Regular Article

The European Physical Journal Special Topics

, Volume 214, Issue 1, pp 109-152

First online:

Open Access This content is freely available online to anyone, anywhere at any time.

Towards a global participatory platform

Democratising open data, complexity science and collective intelligence
  • S. Buckingham ShumAffiliated withKnowledge Media Institute, The Open University
  • , K. AbererAffiliated withDistributed Information Systems Laboratory, École Polytechnique Fédérale de Lausanne, EPFL-IC-IIF-LSIR, Bâtiment BC
  • , A. SchmidtAffiliated withInstitut für Visualisierung und Interaktive Systeme, Universität Stuttgart, Universitätstraße 38
  • , S. BishopAffiliated withDept. Mathematics, University College London
  • , P. LukowiczAffiliated withEmbedded Systems Lab, University of Passau, IT-Zentrum/International House
  • , S. AndersonAffiliated withSchool of Informatics, University of Edinburgh
  • , Y. CharalabidisAffiliated withInformation Systems Laboratory, University of the Aegean
  • , J. DomingueAffiliated withKnowledge Media Institute, The Open University
  • , S. de FreitasAffiliated withSerious Games Institute, Coventry Innovation Village, Coventry University Technology Park
    • , I. DunwellAffiliated withSerious Games Institute, Coventry Innovation Village, Coventry University Technology Park
    • , B. EdmondsAffiliated withCentre for Policy Modelling, Manchester Metropolitan University
    • , F. GreyAffiliated withCitizen Cyberscience Centre, CERN, UNOSAT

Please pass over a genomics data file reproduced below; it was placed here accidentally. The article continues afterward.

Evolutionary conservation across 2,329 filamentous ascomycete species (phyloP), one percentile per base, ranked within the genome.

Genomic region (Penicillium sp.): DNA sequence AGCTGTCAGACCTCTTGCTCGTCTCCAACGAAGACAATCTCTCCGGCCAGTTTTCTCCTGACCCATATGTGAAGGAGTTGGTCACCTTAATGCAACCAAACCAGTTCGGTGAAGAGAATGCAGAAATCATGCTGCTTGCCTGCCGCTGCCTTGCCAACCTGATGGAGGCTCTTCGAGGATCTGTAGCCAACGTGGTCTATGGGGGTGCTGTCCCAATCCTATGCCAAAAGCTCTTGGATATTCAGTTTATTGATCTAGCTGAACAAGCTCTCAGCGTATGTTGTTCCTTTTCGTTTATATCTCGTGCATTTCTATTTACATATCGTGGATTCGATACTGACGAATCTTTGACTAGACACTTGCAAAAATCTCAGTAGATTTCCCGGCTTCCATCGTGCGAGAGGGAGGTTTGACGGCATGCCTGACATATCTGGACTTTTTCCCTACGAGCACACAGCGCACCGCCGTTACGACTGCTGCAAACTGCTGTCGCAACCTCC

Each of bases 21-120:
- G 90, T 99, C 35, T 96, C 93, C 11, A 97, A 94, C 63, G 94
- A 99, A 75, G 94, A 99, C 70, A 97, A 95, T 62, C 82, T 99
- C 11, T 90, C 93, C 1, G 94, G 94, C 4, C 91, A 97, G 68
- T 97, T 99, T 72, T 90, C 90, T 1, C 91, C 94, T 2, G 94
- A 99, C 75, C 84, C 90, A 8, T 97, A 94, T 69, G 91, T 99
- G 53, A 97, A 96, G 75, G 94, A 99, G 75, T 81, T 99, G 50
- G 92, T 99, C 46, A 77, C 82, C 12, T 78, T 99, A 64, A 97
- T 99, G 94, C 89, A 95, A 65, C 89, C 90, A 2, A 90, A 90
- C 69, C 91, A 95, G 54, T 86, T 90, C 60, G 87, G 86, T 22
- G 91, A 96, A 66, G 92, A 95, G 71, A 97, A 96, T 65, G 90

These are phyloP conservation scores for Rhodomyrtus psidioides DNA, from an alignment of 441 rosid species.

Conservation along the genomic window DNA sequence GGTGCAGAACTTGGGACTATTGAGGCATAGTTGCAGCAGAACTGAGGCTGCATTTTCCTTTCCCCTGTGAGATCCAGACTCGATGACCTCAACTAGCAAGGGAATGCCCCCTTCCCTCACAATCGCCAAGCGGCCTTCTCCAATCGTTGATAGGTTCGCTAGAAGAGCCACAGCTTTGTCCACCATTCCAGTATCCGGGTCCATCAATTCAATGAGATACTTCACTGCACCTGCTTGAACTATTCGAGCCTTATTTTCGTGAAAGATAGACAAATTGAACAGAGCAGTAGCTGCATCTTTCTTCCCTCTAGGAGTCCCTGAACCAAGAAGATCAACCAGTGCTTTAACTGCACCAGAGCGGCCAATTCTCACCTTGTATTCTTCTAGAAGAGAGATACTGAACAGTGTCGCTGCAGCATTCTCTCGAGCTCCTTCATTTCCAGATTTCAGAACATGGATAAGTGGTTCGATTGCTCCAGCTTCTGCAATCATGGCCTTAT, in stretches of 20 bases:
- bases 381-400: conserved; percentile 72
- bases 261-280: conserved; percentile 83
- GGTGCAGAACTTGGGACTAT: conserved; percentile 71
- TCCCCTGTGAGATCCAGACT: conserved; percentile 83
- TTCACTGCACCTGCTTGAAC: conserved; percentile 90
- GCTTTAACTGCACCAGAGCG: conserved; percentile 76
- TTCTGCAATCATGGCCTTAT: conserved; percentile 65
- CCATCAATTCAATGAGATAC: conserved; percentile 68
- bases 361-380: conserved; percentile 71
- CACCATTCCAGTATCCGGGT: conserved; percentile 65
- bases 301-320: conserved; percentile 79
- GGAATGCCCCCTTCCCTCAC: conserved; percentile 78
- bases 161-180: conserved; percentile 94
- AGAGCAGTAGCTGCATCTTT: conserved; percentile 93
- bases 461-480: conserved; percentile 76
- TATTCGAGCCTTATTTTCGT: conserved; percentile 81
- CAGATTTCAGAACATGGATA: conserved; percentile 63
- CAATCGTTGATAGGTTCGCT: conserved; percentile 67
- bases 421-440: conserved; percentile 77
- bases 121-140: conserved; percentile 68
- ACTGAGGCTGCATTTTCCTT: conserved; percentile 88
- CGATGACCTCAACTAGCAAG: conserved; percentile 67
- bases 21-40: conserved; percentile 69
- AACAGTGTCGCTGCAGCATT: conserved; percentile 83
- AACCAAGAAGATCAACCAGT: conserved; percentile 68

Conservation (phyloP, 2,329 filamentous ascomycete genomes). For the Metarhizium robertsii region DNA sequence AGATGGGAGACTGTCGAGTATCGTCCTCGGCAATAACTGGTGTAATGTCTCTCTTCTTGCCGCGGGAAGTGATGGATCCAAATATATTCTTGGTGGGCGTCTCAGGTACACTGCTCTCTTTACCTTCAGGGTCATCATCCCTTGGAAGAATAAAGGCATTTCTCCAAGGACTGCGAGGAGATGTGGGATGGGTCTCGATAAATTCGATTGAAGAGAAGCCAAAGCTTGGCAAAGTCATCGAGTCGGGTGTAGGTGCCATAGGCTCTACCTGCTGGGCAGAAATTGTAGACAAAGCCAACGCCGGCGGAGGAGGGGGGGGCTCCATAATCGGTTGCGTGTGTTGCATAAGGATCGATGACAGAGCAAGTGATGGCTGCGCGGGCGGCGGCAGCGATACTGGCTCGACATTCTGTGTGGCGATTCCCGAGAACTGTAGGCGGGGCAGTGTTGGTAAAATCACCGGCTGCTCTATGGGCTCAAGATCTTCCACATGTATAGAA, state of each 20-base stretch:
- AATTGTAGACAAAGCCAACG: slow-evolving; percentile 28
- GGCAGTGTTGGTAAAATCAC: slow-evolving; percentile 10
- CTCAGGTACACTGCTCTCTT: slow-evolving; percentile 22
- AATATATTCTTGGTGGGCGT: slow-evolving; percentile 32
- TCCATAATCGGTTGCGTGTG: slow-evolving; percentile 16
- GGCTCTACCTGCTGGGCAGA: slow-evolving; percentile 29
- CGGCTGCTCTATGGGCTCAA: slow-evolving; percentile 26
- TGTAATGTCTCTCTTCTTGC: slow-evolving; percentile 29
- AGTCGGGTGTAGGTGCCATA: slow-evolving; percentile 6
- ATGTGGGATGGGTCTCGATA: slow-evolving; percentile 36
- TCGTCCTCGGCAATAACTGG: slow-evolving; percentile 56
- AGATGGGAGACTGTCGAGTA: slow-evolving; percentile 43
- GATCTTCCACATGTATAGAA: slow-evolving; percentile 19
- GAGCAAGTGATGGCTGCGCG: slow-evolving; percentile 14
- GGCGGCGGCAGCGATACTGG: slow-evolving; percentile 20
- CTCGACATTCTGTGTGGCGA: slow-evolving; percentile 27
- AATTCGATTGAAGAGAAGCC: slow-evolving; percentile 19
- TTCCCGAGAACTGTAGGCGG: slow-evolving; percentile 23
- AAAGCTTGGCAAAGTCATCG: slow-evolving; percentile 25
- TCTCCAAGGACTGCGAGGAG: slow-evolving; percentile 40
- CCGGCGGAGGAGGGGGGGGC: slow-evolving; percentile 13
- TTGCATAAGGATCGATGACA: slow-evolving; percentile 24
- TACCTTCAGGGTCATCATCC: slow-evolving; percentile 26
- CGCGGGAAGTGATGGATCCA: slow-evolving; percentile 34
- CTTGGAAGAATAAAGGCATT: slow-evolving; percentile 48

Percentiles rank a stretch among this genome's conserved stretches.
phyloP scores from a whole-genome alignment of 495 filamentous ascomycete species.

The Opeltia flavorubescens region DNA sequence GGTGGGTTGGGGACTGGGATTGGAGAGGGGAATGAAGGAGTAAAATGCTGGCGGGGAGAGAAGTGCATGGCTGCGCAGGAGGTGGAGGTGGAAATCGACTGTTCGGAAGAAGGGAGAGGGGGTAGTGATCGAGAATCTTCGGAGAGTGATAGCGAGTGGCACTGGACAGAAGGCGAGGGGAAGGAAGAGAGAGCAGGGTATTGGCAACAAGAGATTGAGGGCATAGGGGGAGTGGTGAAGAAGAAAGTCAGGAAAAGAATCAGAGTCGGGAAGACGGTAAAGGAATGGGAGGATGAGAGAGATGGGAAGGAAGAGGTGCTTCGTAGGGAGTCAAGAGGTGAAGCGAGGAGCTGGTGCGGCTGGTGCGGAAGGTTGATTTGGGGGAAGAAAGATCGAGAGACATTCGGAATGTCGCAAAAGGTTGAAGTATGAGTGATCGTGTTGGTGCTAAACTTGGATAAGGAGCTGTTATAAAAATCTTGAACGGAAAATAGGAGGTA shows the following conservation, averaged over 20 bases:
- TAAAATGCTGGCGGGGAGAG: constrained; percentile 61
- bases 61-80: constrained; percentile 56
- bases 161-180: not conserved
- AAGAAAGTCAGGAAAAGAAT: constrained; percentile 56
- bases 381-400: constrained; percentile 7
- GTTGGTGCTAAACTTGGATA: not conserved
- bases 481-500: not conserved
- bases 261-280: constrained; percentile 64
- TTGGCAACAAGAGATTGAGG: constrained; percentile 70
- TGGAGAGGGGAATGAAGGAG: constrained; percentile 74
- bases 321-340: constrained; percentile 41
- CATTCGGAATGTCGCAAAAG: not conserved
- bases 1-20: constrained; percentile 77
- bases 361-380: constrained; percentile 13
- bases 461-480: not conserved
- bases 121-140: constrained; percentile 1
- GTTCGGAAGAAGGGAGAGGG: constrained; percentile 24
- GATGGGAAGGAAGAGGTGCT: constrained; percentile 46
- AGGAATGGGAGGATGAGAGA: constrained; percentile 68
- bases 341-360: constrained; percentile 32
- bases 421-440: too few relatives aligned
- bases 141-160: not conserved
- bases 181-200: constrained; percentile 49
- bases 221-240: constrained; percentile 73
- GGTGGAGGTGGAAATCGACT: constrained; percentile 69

• , M. HaklayAffiliated withDept. Civil, Environmental and Geomatic Engineering, University College London
    • , M. JelasityAffiliated withResearch Group on Artificial Intelligence, Hungarian Academy of Science and University of Szeged
    • , A. KarpištšenkoAffiliated withSkype Labs, Skype
    • , J. KohlhammerAffiliated withFraunhofer-Institut für Graphische Datenverarbeitung IGD
    • , J. LewisAffiliated withDept. Anthropology, University College London
    • , J. PittAffiliated withDept. Electrical & Electronic Engineering, Imperial College London
    • , R. SumnerAffiliated withDisney Research Zurich
    • , D. HelbingAffiliated with


The FuturICT project seeks to use the power of big data, analytic models grounded in complexity science, and the collective intelligence they yield for societal benefit. Accordingly, this paper argues that these new tools should not remain the preserve of restricted government, scientific or corporate élites, but be opened up for societal engagement and critique. To democratise such assets as a public good, requires a sustainable ecosystem enabling different kinds of stakeholder in society, including but not limited to, citizens and advocacy groups, school and university students, policy analysts, scientists, software developers, journalists and politicians. Our working name for envisioning a sociotechnical infrastructure capable of engaging such a wide constituency is the Global Participatory Platform (GPP). We consider what it means to develop a GPP at the different levels of data, models and deliberation, motivating a framework for different stakeholders to find their ecological niches at different levels within the system, serving the functions of (i) sensing the environment in order to pool data, (ii) mining the resulting data for patterns in order to model the past/present/future, and (iii) sharing and contesting possible interpretations of what those models might mean, and in a policy context, possible decisions. A research objective is also to apply the concepts and tools of complexity science and social science to the project’s own work. We therefore conceive the global participatory platform as a resilient, epistemic ecosystem, whose design will make it capable of self-organization and adaptation to a dynamic environment, and whose structure and contributions are themselves networks of stakeholders, challenges, issues, ideas and arguments whose structure and dynamics can be modelled and analysed.

Graphical abstract